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Moore's Law and durability

  1. Oct 25, 2012 #1
    Hi there, I tried to perform on a search on this forum but couldn't find a thread which answered my question.

    Is there any risk or known principles applicable to Moore's Law in terms of physical durability and sustainability of function?

    For small devices; would materials degrade faster, break more easily and are they more vulnerable to elements and accidental damage?

    I'm just comparing my Iphone 5 and Iphone 4 in each hand. It feels like the Iphone 4 will survive a knock to the floor and being run over by a car, whereas, the iphone 5 seems way to lightweight and feels like I can literally snap the material if I had enough force...
  2. jcsd
  3. Oct 25, 2012 #2


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    Is it planned obsolescence in computing that you're after?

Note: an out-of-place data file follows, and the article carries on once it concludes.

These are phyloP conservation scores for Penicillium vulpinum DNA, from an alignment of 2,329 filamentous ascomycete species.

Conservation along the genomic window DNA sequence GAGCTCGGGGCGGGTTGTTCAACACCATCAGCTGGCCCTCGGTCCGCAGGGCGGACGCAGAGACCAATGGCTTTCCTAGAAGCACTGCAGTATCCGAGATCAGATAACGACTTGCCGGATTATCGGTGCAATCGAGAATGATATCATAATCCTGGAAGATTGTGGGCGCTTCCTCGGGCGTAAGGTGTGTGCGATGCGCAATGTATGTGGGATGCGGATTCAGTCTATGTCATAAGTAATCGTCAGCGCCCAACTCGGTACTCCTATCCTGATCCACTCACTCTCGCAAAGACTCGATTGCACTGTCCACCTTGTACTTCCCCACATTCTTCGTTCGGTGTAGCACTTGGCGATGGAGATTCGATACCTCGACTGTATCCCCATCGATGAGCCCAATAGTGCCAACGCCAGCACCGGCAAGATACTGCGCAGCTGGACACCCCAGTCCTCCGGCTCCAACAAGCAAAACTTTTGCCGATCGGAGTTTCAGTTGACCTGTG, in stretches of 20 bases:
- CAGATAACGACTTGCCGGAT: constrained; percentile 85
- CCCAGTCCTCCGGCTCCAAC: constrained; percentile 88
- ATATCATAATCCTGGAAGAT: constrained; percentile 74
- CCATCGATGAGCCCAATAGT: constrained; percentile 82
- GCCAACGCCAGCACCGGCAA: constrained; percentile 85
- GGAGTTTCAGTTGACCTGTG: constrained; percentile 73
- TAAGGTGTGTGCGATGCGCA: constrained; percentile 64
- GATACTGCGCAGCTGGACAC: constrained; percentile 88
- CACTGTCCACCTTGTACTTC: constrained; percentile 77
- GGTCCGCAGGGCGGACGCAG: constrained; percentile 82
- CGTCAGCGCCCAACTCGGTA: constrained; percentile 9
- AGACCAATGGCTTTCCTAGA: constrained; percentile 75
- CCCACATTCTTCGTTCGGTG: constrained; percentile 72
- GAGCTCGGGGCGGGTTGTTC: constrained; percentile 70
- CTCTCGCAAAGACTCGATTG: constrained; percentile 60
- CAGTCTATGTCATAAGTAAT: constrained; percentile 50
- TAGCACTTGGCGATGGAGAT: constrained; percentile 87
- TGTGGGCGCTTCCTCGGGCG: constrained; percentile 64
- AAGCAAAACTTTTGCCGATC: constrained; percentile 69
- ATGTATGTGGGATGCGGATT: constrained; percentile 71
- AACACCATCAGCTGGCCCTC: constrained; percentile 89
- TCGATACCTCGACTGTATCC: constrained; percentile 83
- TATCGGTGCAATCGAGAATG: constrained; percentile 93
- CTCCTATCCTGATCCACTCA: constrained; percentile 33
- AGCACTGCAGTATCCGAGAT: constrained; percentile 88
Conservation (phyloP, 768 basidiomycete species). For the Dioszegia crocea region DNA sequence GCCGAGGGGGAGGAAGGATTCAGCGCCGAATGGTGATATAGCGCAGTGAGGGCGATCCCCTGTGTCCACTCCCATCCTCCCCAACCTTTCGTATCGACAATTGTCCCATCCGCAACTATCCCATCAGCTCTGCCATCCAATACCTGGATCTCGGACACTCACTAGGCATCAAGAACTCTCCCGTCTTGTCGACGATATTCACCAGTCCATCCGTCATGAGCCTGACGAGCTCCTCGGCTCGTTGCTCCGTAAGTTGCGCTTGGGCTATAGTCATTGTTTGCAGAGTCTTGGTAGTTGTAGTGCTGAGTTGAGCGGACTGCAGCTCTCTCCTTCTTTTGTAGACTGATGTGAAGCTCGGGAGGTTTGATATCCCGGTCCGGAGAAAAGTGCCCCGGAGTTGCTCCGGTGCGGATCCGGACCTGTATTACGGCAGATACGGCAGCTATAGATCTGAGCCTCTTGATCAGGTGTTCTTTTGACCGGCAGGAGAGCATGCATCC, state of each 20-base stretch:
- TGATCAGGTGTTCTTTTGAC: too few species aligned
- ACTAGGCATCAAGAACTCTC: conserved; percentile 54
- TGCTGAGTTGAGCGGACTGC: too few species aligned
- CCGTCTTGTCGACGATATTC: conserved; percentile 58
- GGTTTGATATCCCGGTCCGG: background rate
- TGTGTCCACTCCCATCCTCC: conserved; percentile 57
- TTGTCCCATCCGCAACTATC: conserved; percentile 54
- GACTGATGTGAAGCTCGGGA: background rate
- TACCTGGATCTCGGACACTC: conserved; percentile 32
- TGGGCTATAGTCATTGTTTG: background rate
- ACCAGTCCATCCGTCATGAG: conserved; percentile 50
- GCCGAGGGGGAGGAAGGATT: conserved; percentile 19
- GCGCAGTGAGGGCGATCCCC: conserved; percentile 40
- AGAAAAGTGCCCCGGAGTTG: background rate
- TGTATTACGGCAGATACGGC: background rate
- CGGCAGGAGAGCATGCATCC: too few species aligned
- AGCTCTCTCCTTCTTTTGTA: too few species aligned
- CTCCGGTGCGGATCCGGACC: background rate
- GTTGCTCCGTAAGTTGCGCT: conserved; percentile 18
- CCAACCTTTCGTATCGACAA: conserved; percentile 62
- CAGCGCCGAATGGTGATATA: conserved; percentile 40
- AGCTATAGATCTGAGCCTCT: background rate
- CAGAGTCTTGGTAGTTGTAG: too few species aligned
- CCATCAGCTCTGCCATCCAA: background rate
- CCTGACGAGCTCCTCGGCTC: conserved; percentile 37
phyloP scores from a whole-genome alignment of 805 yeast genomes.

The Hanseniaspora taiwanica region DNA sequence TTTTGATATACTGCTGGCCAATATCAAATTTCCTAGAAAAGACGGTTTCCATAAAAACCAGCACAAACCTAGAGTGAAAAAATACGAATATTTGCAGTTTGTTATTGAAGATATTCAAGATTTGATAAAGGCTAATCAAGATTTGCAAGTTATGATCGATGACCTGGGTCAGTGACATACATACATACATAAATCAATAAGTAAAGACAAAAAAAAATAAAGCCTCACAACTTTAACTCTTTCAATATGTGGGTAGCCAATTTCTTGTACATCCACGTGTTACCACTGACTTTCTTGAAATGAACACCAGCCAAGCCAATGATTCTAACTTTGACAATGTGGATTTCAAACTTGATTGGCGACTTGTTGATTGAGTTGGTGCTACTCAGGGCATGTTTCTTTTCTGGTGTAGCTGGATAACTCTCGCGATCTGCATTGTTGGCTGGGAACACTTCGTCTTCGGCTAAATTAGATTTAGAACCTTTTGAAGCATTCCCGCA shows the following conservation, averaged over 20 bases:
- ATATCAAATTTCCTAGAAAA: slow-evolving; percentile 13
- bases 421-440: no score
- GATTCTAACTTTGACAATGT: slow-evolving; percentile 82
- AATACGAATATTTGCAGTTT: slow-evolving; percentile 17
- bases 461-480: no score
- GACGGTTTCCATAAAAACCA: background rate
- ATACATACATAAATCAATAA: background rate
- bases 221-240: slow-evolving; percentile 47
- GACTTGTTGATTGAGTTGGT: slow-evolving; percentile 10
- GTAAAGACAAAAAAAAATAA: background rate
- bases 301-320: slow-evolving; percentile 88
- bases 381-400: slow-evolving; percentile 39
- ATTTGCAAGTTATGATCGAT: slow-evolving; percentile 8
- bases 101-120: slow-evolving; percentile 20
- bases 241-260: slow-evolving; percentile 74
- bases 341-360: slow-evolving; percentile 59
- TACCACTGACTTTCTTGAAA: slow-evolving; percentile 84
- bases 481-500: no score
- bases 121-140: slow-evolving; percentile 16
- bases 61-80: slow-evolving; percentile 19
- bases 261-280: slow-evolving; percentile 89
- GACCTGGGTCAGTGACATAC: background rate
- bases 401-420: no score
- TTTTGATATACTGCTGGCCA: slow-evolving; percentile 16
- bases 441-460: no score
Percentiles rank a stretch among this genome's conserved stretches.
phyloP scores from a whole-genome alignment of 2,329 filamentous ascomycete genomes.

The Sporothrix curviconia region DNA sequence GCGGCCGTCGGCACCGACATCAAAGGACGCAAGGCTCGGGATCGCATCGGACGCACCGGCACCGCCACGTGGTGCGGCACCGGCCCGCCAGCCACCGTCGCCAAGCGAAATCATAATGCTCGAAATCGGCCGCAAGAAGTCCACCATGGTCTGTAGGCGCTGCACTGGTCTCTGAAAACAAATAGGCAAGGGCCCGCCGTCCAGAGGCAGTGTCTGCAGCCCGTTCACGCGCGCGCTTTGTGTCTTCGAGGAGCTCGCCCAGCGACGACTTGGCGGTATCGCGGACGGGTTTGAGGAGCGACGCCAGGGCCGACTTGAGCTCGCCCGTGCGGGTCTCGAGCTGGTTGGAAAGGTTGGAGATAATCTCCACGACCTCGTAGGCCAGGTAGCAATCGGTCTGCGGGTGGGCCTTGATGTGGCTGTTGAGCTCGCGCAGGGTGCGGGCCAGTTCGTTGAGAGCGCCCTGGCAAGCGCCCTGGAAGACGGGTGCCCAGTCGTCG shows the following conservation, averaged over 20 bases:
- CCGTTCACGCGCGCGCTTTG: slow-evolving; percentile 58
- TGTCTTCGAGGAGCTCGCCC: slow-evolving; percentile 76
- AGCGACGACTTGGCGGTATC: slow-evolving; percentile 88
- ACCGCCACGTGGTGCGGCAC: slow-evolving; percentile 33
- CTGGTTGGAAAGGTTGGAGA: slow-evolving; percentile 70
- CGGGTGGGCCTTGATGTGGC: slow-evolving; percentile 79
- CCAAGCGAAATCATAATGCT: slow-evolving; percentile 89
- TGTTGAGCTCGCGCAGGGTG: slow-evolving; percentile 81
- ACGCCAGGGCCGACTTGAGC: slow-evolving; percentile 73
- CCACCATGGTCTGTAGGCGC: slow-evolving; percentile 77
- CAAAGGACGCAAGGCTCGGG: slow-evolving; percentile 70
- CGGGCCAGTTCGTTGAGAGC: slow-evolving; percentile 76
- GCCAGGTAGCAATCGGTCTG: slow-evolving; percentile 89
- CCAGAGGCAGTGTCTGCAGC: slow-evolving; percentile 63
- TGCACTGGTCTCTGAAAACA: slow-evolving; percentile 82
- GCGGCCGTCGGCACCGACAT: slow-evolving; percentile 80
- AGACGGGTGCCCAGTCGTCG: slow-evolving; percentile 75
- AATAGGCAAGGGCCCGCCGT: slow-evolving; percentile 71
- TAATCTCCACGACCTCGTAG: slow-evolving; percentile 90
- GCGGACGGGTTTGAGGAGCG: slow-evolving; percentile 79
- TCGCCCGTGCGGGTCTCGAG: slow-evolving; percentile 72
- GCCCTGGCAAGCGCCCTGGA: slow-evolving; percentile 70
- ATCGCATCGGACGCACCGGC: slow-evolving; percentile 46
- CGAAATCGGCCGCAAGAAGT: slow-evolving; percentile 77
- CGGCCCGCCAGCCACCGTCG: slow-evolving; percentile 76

4. Nov 23, 2012 #3
    Moore's law doesn't work any more for the past 15 years. It used to be "double the size and frequency every year" then they told "it has always been: double the size every 18 months" and since the Core 2 nearly nothing has improved. A few more cores for which I have no use.

    If Intel and Amd want to sell new Cpu they would better offer improved performance, not just random incompatible changes in the footprint.
  5. Nov 24, 2012 #4
    Moore's law doesn't apply to handheld phones, only integrated circuits.
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